Friday, October 14, 2011

Midtown Through Young Eyes @ 620

If you go to Studio @ 620 This Saturday, you can see what 44 students from Melrose Elementary and John Hopins Middle School did during twelve days this summer. They weren't on vacation, but in a photo-journalistic summer camp where they learn the ethics,  ins and outs and camera work at a "Journeys in Journalism" summer camp that preceded the 40 photographic field trips. They also do their own interviews and write stories on laptops. The result is a collaborative documentary project of 100 photographs taken in their neighborhood, the exhibit at 620 (Saturday is the last day), the 32-page publication "Through Midtown Magazine", and a collection of the pictures from the exhibit in a book. Individual prints can also be purchased. The result is amazing. Professional in appearance, unbridled in passion, and refreshingly unconventional, I advise all local PJs to go to this exhibit, to do, as Picasso advised, steal from the great.

This drum group from John Hopkins Middle School greeted gallery goers with strong, disciplined playing. The red building behind them is Studio @ 620.

620 was well-staffed, with people handing out the magazine, tables selling books and prints, drinks, and more, including matching viewers with youthful, well-trained docents.

On the left is a picture of many, but not all of the students who created the work shown in the exhibit, magazine, and book

On the left is Deontrey James who made the photograph at the top, titled "Ball Boy". A great shot framed through a fence (?) and the counterpoint of the blue ball works beautifully. One look into the work & faces of these students and you see what a fantastic program this is.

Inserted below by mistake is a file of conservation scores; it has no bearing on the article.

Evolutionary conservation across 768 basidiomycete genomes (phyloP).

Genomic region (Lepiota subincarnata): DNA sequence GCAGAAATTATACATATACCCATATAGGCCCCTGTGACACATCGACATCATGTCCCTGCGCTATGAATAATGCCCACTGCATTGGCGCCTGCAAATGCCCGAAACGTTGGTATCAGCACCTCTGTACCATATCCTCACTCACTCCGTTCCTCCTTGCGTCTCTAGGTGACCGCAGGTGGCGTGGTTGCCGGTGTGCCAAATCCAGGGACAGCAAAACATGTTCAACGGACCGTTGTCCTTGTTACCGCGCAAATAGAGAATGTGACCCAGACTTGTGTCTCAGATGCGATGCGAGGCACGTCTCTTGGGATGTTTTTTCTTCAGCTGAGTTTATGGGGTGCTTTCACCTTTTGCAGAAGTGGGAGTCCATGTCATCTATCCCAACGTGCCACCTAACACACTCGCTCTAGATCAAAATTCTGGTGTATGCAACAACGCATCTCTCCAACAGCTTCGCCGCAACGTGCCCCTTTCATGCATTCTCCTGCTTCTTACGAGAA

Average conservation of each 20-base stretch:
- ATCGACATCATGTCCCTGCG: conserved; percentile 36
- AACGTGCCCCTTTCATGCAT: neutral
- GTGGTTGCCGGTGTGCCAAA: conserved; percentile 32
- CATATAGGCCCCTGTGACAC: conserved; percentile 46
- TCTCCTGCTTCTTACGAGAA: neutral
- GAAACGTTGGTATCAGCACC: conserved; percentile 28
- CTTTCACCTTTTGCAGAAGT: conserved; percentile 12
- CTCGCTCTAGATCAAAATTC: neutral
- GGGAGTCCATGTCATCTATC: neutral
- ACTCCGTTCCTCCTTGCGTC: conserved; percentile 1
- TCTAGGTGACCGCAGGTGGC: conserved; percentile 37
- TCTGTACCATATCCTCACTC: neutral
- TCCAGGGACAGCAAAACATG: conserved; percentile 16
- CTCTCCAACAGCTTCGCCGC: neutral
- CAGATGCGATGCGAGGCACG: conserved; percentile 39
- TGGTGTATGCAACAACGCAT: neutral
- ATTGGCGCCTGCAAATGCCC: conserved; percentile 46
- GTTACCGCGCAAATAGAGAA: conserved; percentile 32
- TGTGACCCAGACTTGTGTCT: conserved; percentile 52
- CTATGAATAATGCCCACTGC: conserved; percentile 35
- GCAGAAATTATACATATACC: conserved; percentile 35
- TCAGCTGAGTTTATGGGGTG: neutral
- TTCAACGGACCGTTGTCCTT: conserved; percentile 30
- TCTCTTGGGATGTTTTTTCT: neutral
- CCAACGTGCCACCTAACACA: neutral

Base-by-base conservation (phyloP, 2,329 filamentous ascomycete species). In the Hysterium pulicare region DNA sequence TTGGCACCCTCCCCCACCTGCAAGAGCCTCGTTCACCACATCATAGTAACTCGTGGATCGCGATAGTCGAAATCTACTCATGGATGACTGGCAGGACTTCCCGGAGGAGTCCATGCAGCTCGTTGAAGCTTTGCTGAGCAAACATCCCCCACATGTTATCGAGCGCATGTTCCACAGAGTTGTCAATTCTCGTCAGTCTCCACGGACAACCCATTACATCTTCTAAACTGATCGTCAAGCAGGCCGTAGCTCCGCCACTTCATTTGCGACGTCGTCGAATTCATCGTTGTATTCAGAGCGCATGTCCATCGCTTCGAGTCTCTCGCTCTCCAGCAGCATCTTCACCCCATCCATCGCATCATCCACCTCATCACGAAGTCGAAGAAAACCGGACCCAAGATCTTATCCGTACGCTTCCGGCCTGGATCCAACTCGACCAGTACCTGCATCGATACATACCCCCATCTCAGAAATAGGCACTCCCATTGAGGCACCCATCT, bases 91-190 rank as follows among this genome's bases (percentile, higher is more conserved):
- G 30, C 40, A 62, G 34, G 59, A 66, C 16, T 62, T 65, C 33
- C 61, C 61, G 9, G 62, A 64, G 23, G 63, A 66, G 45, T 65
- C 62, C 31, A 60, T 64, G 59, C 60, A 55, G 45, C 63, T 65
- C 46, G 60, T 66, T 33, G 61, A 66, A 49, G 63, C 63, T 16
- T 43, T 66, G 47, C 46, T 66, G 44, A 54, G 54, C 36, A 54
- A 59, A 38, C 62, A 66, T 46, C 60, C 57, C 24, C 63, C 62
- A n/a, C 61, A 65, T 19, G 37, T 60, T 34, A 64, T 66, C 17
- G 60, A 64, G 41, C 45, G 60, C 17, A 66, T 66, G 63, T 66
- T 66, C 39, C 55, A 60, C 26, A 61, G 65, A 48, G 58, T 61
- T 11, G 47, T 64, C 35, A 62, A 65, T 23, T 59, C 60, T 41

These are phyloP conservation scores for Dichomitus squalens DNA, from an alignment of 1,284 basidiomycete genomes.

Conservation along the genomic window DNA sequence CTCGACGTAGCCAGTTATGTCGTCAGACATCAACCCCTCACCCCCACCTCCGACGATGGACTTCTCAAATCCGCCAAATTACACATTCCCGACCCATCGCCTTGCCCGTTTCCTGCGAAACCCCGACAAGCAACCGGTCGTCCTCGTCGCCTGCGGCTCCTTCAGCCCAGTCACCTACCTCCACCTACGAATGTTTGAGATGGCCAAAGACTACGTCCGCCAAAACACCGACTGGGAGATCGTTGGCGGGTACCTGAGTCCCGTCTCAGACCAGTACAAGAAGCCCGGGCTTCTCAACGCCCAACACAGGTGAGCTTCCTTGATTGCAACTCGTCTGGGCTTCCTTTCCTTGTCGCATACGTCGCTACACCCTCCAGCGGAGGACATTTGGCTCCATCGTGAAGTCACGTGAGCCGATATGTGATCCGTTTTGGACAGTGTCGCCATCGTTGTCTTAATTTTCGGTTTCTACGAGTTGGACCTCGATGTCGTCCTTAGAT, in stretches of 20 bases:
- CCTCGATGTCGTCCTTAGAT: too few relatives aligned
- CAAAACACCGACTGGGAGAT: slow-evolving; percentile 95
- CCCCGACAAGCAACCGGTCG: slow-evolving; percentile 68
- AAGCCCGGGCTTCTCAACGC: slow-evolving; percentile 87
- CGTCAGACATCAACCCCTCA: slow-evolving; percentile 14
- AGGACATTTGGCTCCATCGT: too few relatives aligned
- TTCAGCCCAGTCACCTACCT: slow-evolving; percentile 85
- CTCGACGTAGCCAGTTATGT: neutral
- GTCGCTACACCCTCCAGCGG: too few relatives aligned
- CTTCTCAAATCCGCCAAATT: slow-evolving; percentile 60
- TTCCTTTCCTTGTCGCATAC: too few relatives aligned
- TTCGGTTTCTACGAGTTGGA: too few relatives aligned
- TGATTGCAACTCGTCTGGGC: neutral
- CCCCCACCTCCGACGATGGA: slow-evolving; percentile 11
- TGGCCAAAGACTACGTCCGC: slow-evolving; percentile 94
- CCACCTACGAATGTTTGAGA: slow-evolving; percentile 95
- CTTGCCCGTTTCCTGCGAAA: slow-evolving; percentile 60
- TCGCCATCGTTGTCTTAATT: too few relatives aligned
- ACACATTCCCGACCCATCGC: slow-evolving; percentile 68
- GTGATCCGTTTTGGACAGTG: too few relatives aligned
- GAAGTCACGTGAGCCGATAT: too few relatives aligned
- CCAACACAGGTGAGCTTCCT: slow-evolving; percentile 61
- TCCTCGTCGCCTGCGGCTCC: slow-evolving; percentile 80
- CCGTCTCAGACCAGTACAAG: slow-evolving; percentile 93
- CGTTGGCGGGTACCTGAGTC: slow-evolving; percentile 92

Dakota Haas, "Soul Food", Jordan Park St. S.

Dakota Haas had several pictures in the exhibit. She composed this picture on the right very carefully, paying attention to the tonalities and colors. Note the harmony between the food, the cabinets and logo on the cook's apron. It's a tight and expressive composition.

On the left is A. Lawson posing by his work. He didn't say much, but his eyes were roving the room, observing, taking it all in, and that's how I chose to photograph him.

On the right is "Two-Faced", by Christian Miller.

On the left is "Miss Juamita", The Chattaway, by Abigail Altieri, a beautiful, insightful portrait. Note the sign overhead.

                            People at the Gallery Opening at 620. This was early. It got busier.

This program is in its fourth year, and if the past two that I've seen are any indication, they have many more to come. What a fine thing is happening at Midtown. The future of a community is being forged. Congratulations to everyone involved.

1 comment:

  1. Yes, Luis, unconventional but not phoney nor forced nor badly contrived ..... which is quite an achievement in today's art world.